Rev. Arthur L. Jones III
“Love thy neighbor as thyself.”
You can find these very words in the Gospel of Mark (Mark 12:31); within the New Testament of the Holy Bible. Jesus Christ — the Son of Man, the Lamb of God, our Lord and Savior — said this: “There is no other commandment greater than this.”
That’s how incredibly important He felt loving our neighbors is.
How are we doing in terms of obeying that commandment in our great nation? As it turns out, not very well. Whenever you get hungry, you eat, right? And whenever you eat, your family eats. You are so blessed; but what about our brothers and sisters who are currently unemployed? What about our citizens who have been stricken from the rolls of those Americans receiving emergency unemployment insurance benefits? There are 1.8 million of them; people who desperately need that money to provide food and shelter and utilities for themselves and their families while they continue to search for gainful employment. On planet earth, it takes money to maintain internet access so you can email resumes to potential employers. It takes money to put your suit or dress in the cleaners so that you have a professional appearance at an interview. It takes money to put fuel in your car so that you can drive to the corporate office in order to fill out that job application. And none of that matters if you cannot put food on your table. One political party is of the belief that if you cannot work, you should not eat. This political party mysteriously forgets the fact that every single American who earns a paycheck pays in advance into the fund from which unemployment benefits are paid out. This party finds it all-too-easy to merely write off unemployed Americans as takers or deadbeats. Watching our fellow Americans starve while turning your head the other way and pretending you haven’t noticed isn’t loving your neighbors. It’s cruel.
How are we doing in terms of obeying that commandment in the great state of Georgia? We’re doing about as badly as you can imagine, actually. Instead of leading by example, too many of the Peach State’s elected officials up in Atlanta seem proud to bring up the rear. It’s the virtual equivalent of choosing to be the class clown when you could have been the valedictorian instead. Eight hundred fifty thousand Georgians could be, would be and should be eligible for access to health care coverage if — if — Gov. Nathan Deal would simply decide to expand Medicaid in his state. Doing so wouldn’t cost Georgia’s taxpayers billions of dollars; it would save those taxpayers billions of dollars. Deal can use any excuse or no excuse to justify why he feels the way he feels. While he denies hundreds of thousands of people here in Georgia insurance coverage, there is no question that he is covered. Meanwhile, his refusal to even consider Medicaid expansion in Georgia has resulted in the closure of several hospitals throughout our state. Watching our fellow Georgians remain vulnerable to complications, death, and financial ruin from illness while appeasing your political base isn’t loving your neighbors. It’s draconian.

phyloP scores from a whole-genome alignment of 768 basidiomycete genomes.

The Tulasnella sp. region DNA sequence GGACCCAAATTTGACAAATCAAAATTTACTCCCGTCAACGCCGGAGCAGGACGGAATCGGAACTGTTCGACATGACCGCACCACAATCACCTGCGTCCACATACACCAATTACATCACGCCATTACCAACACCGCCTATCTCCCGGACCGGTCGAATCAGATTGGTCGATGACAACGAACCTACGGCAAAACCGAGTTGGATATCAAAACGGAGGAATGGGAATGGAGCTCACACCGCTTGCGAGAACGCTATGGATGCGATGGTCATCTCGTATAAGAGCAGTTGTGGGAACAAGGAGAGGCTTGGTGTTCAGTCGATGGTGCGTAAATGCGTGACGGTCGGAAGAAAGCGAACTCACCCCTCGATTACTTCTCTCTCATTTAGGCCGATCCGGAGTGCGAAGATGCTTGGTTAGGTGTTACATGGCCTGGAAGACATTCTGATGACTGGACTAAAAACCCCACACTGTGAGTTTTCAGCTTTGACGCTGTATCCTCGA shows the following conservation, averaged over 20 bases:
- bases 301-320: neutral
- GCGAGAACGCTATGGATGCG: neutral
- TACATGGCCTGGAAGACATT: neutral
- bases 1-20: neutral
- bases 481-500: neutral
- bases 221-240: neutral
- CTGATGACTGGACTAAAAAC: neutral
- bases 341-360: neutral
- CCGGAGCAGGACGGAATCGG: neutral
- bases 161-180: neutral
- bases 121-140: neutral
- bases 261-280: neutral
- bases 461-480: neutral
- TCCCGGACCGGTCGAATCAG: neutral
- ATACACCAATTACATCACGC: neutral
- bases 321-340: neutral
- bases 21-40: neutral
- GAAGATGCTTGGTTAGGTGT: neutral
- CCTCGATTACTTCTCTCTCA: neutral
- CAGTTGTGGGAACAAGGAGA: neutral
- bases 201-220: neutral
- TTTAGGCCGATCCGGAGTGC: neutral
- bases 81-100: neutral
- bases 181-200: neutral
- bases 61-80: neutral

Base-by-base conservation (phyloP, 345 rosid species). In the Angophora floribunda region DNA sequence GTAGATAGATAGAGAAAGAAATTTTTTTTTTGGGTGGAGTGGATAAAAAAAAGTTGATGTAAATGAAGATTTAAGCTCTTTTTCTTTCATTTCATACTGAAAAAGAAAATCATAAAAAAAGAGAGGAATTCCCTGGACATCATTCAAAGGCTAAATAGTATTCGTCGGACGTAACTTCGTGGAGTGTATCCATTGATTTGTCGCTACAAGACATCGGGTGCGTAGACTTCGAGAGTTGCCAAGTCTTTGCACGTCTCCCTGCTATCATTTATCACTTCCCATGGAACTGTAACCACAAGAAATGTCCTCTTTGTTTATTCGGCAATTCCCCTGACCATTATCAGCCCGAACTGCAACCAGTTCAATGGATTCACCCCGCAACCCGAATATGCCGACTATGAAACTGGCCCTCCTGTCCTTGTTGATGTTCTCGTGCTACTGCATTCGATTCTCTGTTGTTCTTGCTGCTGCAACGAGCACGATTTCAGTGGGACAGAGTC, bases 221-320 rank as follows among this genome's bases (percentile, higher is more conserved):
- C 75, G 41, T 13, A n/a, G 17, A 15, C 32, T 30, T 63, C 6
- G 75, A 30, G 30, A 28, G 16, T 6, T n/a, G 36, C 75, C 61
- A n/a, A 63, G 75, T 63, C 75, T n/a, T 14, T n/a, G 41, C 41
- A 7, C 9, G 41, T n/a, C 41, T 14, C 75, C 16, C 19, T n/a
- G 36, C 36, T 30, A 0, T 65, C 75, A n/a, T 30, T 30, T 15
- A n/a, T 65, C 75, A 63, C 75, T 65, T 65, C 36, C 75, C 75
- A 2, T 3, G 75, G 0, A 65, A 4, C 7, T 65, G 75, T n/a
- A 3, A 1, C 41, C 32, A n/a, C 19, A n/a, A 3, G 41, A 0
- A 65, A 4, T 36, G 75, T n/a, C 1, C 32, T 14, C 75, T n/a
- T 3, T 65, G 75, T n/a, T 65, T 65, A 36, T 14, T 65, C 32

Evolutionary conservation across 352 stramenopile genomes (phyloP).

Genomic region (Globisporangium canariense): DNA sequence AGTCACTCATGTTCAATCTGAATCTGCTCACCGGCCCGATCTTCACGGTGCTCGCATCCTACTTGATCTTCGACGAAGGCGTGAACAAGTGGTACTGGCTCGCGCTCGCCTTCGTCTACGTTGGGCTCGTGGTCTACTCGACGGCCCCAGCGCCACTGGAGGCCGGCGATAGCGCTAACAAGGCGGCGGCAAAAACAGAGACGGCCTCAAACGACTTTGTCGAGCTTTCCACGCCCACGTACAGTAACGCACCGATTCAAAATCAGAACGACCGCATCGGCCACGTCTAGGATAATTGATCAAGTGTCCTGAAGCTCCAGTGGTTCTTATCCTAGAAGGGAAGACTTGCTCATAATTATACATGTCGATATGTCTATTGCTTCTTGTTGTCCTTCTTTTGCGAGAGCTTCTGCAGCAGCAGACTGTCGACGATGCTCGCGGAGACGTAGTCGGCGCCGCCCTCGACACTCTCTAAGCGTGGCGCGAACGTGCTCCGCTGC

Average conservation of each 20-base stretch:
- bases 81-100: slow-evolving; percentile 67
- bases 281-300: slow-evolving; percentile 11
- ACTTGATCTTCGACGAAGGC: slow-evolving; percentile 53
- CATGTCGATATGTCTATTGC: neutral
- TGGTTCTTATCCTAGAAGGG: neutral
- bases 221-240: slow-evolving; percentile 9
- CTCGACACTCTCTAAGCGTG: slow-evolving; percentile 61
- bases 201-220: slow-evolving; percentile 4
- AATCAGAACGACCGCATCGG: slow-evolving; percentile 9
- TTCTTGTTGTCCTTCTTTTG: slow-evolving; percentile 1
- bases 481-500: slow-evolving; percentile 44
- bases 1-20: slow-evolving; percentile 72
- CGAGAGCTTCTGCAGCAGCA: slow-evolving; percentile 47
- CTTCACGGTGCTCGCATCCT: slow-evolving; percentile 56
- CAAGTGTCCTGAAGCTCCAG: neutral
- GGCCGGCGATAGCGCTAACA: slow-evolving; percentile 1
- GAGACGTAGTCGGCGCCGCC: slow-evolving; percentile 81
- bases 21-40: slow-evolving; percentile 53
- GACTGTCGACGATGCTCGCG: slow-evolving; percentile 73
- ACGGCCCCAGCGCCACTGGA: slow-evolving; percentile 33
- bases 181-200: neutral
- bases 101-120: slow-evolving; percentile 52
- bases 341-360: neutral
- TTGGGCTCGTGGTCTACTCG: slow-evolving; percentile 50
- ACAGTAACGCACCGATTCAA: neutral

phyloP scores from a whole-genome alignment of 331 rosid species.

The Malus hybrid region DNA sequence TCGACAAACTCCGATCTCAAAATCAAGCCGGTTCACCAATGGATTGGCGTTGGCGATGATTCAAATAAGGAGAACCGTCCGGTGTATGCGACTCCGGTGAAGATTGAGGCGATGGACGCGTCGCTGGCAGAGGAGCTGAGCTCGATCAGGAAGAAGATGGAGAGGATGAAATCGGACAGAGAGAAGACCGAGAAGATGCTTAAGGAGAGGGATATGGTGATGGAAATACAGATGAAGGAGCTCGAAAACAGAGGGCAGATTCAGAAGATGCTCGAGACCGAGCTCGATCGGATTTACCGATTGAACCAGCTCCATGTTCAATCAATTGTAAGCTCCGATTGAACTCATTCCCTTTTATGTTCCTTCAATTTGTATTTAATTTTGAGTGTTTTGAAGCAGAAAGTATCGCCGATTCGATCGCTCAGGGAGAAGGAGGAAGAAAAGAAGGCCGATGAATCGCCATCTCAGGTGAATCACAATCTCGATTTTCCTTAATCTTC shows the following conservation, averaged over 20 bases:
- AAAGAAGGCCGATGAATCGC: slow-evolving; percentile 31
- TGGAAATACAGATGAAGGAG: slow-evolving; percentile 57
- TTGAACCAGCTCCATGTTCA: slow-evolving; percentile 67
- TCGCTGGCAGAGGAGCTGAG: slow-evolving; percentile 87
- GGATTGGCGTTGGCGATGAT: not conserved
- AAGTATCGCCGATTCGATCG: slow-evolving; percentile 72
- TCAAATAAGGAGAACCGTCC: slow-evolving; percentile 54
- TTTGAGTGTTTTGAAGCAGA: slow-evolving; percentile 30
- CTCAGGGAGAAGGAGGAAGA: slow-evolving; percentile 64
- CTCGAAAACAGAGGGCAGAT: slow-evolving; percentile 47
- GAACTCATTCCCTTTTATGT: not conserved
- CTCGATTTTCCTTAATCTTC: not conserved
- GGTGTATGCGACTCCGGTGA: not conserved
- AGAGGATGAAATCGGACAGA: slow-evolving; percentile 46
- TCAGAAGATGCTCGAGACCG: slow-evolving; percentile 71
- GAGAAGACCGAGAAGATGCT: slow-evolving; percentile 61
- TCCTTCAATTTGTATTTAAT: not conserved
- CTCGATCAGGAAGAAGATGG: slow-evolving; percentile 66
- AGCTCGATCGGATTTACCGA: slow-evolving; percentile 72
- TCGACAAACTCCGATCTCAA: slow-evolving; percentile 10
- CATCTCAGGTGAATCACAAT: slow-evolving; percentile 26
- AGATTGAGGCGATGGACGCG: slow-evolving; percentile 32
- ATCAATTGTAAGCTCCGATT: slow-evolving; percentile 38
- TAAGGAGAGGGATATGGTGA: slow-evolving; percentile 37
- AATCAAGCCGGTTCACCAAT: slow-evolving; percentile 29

Finally, how are we doing in terms of obeying that commandment in our beloved community? What would be the grade here in Thomasville and Thomas County? If I were still an educator, I’d give the City of Roses a C+. We have good people who live here. I personally know of quite a few folks who give very generously of their time, talent and treasure in terms of helping God’s people locally. I’ve heard of their efforts, seen their outreach with my own two eyes and even rolled up my own sleeves to help them help others. That’s one huge reason I was so honored to be a participant in last week’s joint meeting between the local political parties. We have human beings who are hungry, homeless, underemployed, unemployed, disenfranchised, sick and discouraged here in our city. In our county. Local churches, civic organizations, non-profit groups, foundations, and charities are doing their parts. All members of both local political parties should do the same. Government can do more —much more. Those aforementioned entities can help those in need, yes; but only government can write policies to directly support Americans in need wherever they may be. Watching our fellow Thomasvillians do without when we could do something about that isn’t loving your neighbors. It’s rubbernecking.
I’ll close with Jesus’ words from Mark 12:30-31: “And thou shalt love the Lord thy God with all thy heart, and with all thy soul, and with all thy mind, and with all thy strength: this is the first commandment. And the second is like, namely this, Thou shalt love thy neighbour as thyself.”
Since God said it, that settles it.